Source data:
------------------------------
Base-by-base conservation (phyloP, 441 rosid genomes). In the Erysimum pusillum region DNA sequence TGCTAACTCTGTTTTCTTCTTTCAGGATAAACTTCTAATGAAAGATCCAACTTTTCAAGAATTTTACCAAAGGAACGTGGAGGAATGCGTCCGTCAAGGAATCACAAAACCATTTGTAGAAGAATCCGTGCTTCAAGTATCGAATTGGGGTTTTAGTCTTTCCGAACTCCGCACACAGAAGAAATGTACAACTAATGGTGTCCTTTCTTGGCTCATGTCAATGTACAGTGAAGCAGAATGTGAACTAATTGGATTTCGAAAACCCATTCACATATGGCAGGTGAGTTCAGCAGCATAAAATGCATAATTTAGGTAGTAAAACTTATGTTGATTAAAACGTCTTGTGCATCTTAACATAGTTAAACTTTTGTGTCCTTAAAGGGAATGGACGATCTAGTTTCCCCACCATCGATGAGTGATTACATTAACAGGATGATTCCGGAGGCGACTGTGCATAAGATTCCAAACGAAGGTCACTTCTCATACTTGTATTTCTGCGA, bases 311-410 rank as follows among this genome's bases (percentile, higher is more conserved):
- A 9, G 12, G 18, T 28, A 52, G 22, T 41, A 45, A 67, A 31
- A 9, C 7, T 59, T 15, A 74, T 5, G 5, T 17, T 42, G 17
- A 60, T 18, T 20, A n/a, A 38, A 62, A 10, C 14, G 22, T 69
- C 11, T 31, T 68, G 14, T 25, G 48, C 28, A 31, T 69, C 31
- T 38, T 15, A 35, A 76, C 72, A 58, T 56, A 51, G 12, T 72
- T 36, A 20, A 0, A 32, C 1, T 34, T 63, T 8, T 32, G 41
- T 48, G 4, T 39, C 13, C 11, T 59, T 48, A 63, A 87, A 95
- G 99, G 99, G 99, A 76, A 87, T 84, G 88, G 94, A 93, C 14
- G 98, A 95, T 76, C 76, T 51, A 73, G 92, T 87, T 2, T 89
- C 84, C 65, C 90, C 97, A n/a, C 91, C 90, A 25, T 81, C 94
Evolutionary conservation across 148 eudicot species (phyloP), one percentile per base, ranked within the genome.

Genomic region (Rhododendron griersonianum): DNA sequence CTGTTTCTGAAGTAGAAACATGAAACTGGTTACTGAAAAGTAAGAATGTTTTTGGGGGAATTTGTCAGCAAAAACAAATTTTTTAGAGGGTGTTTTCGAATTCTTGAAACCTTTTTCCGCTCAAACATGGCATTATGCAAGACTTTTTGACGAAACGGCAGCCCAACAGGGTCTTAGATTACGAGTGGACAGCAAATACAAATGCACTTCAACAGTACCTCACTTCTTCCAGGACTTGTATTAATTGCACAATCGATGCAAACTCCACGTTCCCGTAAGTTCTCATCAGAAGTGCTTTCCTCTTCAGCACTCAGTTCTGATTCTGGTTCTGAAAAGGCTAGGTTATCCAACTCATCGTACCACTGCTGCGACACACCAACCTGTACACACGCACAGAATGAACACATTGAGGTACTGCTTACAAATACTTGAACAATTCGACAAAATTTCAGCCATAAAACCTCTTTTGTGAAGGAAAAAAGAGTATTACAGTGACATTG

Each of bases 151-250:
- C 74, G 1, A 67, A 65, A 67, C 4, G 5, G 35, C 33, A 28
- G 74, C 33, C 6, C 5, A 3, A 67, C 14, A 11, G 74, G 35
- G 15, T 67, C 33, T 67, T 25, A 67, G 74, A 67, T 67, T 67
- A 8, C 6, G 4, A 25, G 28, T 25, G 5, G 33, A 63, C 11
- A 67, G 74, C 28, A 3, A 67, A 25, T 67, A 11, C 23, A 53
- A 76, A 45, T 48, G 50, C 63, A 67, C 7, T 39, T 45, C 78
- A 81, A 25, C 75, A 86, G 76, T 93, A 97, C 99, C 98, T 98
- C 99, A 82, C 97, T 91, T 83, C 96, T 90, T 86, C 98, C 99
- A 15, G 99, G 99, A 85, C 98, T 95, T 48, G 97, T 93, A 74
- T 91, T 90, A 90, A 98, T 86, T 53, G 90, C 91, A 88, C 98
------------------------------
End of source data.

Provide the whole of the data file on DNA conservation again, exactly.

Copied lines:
Base-by-base conservation (phyloP, 441 rosid genomes). In the Erysimum pusillum region DNA sequence TGCTAACTCTGTTTTCTTCTTTCAGGATAAACTTCTAATGAAAGATCCAACTTTTCAAGAATTTTACCAAAGGAACGTGGAGGAATGCGTCCGTCAAGGAATCACAAAACCATTTGTAGAAGAATCCGTGCTTCAAGTATCGAATTGGGGTTTTAGTCTTTCCGAACTCCGCACACAGAAGAAATGTACAACTAATGGTGTCCTTTCTTGGCTCATGTCAATGTACAGTGAAGCAGAATGTGAACTAATTGGATTTCGAAAACCCATTCACATATGGCAGGTGAGTTCAGCAGCATAAAATGCATAATTTAGGTAGTAAAACTTATGTTGATTAAAACGTCTTGTGCATCTTAACATAGTTAAACTTTTGTGTCCTTAAAGGGAATGGACGATCTAGTTTCCCCACCATCGATGAGTGATTACATTAACAGGATGATTCCGGAGGCGACTGTGCATAAGATTCCAAACGAAGGTCACTTCTCATACTTGTATTTCTGCGA, bases 311-410 rank as follows among this genome's bases (percentile, higher is more conserved):
- A 9, G 12, G 18, T 28, A 52, G 22, T 41, A 45, A 67, A 31
- A 9, C 7, T 59, T 15, A 74, T 5, G 5, T 17, T 42, G 17
- A 60, T 18, T 20, A n/a, A 38, A 62, A 10, C 14, G 22, T 69
- C 11, T 31, T 68, G 14, T 25, G 48, C 28, A 31, T 69, C 31
- T 38, T 15, A 35, A 76, C 72, A 58, T 56, A 51, G 12, T 72
- T 36, A 20, A 0, A 32, C 1, T 34, T 63, T 8, T 32, G 41
- T 48, G 4, T 39, C 13, C 11, T 59, T 48, A 63, A 87, A 95
- G 99, G 99, G 99, A 76, A 87, T 84, G 88, G 94, A 93, C 14
- G 98, A 95, T 76, C 76, T 51, A 73, G 92, T 87, T 2, T 89
- C 84, C 65, C 90, C 97, A n/a, C 91, C 90, A 25, T 81, C 94
Evolutionary conservation across 148 eudicot species (phyloP), one percentile per base, ranked within the genome.

Genomic region (Rhododendron griersonianum): DNA sequence CTGTTTCTGAAGTAGAAACATGAAACTGGTTACTGAAAAGTAAGAATGTTTTTGGGGGAATTTGTCAGCAAAAACAAATTTTTTAGAGGGTGTTTTCGAATTCTTGAAACCTTTTTCCGCTCAAACATGGCATTATGCAAGACTTTTTGACGAAACGGCAGCCCAACAGGGTCTTAGATTACGAGTGGACAGCAAATACAAATGCACTTCAACAGTACCTCACTTCTTCCAGGACTTGTATTAATTGCACAATCGATGCAAACTCCACGTTCCCGTAAGTTCTCATCAGAAGTGCTTTCCTCTTCAGCACTCAGTTCTGATTCTGGTTCTGAAAAGGCTAGGTTATCCAACTCATCGTACCACTGCTGCGACACACCAACCTGTACACACGCACAGAATGAACACATTGAGGTACTGCTTACAAATACTTGAACAATTCGACAAAATTTCAGCCATAAAACCTCTTTTGTGAAGGAAAAAAGAGTATTACAGTGACATTG

Each of bases 151-250:
- C 74, G 1, A 67, A 65, A 67, C 4, G 5, G 35, C 33, A 28
- G 74, C 33, C 6, C 5, A 3, A 67, C 14, A 11, G 74, G 35
- G 15, T 67, C 33, T 67, T 25, A 67, G 74, A 67, T 67, T 67
- A 8, C 6, G 4, A 25, G 28, T 25, G 5, G 33, A 63, C 11
- A 67, G 74, C 28, A 3, A 67, A 25, T 67, A 11, C 23, A 53
- A 76, A 45, T 48, G 50, C 63, A 67, C 7, T 39, T 45, C 78
- A 81, A 25, C 75, A 86, G 76, T 93, A 97, C 99, C 98, T 98
- C 99, A 82, C 97, T 91, T 83, C 96, T 90, T 86, C 98, C 99
- A 15, G 99, G 99, A 85, C 98, T 95, T 48, G 97, T 93, A 74
- T 91, T 90, A 90, A 98, T 86, T 53, G 90, C 91, A 88, C 98